Fig.: Lotte Laserstein, Self-Portrait before a Red Curtain, 1924-5, currently exhibited at the Städel Museum, Frankfurt
Exhibition Lotte Laserstein, Face to Face,
Städel Museum, Frankfurt, 9/19/2018 - 3/17/2019
The Frankfurt Städel Museum presents the painter Lotte Laserstein (1898-1993) in a comprehensive solo exhibition, which we were able to support by arranging several loans.
Laserstein, a Berlin-based 'Neue Sachlichkeit' painter, produced her best work between 1925 and 1933. Independently minded, she rejected conventional norms, perhaps because her unusual lifestyle and her homosexuality stamped her as an outsider. Nevertheless, she was admitted to the Berlin Academy of Art – a rare achievement for a woman. After leaving the Academy she set up a studio in Berlin where she painted and taught. She exhibited widely across Germany and showed three paintings at the 1937 Paris World’s Fair. Part-Jewish, she was forced to leave Germany in 1937 and settled in Sweden. In the war years and later she managed to scrape a living by painting portraits. But like many other exiled artists of her generation, she never succeeded in regaining the international recognition she had once had. Her work was largely forgotten after her death in 1993 but an exhibition at the London fine art dealer Agnew’s in 1987 led to a rediscovery of her oeuvre. Numerous exhibitions at museums and galleries followed. German museums now hold important examples of her work: the Nationalgalerie in Berlin has acquired Evening over Potsdam from 1930 and the Städel in Frankfurt Russian Girl with Compact from 1928.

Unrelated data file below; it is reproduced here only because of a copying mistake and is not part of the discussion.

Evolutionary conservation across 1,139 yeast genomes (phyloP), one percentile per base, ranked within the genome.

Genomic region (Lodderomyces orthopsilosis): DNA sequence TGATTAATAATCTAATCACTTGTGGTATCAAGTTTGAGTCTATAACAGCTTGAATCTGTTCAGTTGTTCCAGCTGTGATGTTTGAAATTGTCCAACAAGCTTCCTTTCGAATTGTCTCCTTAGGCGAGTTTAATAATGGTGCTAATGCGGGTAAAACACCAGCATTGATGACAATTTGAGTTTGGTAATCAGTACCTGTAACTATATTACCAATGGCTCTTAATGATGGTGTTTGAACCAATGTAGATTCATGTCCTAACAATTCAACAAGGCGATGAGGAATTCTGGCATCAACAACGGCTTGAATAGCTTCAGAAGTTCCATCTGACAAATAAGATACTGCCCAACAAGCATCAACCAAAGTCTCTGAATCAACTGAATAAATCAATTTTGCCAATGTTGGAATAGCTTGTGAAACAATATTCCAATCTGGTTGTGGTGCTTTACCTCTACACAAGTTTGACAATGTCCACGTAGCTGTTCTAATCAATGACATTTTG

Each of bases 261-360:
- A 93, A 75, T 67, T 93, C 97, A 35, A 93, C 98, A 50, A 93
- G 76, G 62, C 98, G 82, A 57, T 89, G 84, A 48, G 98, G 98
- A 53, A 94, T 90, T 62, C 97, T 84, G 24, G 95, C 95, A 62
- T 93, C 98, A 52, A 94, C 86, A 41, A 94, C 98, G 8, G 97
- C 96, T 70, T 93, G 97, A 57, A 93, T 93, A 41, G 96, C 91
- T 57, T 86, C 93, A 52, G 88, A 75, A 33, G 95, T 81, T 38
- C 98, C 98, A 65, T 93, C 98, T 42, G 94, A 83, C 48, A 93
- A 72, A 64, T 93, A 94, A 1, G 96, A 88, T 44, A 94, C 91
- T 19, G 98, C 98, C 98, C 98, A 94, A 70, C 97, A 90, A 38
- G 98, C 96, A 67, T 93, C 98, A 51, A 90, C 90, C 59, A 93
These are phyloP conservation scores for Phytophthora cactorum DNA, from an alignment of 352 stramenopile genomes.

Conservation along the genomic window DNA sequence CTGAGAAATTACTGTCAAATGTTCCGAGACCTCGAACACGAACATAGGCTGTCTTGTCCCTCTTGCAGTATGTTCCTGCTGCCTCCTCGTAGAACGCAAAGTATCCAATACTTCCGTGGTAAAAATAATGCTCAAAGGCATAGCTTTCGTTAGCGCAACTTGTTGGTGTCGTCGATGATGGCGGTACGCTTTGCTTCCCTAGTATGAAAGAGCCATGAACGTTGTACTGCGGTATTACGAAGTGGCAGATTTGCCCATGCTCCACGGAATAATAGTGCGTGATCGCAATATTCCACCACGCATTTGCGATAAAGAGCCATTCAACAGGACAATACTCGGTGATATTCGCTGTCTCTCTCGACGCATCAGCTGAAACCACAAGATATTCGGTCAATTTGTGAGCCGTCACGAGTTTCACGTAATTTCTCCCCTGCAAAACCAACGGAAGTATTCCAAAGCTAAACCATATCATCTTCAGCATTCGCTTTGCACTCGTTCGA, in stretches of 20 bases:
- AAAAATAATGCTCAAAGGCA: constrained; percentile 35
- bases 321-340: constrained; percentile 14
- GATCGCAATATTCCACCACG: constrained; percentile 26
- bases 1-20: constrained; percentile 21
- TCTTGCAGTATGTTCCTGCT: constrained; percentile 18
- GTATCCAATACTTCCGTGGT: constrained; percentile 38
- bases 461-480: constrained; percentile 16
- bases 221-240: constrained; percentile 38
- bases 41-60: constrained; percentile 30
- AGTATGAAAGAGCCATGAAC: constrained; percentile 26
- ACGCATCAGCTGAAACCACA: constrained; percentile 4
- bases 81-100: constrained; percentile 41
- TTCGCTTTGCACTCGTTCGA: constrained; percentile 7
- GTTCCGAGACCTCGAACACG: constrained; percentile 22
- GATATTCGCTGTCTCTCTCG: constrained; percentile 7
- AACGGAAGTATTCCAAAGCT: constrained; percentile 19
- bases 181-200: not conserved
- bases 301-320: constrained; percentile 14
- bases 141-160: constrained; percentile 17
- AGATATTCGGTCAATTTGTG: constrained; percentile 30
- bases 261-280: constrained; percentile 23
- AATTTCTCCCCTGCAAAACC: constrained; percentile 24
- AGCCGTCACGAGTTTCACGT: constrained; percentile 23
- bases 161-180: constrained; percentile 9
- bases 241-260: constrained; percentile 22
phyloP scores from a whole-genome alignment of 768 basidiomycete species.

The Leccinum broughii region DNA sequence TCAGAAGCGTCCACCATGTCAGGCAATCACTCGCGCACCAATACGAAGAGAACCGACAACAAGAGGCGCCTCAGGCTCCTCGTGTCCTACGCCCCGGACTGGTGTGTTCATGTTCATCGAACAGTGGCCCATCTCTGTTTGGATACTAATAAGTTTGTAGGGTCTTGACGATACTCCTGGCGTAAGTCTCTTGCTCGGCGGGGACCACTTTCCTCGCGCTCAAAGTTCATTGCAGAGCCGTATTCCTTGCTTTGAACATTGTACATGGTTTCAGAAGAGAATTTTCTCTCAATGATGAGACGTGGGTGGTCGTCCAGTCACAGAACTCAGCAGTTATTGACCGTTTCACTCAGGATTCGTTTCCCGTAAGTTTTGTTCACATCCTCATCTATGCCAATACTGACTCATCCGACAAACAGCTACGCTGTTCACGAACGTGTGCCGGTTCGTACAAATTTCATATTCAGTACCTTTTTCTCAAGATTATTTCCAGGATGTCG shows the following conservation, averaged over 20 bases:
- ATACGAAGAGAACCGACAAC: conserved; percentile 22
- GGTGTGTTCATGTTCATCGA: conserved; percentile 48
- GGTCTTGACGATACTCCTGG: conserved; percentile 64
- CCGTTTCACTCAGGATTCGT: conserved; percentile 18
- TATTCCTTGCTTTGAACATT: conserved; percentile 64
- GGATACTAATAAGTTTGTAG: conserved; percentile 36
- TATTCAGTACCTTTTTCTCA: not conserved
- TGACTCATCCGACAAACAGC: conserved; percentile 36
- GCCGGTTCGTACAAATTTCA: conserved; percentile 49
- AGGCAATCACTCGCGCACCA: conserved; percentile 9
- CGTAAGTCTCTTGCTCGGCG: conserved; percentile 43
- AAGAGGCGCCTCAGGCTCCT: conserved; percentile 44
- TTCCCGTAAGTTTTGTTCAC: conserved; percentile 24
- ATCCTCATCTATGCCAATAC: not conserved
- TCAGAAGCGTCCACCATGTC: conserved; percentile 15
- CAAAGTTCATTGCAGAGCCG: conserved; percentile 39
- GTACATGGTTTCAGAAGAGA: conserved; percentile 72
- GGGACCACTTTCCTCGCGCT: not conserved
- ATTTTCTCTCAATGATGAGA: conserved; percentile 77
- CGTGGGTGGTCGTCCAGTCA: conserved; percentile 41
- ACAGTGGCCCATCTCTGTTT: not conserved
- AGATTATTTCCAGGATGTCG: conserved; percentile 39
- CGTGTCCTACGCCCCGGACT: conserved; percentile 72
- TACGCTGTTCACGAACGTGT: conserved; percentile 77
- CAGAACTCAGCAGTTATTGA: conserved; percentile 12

More information about the exhibition can be found here.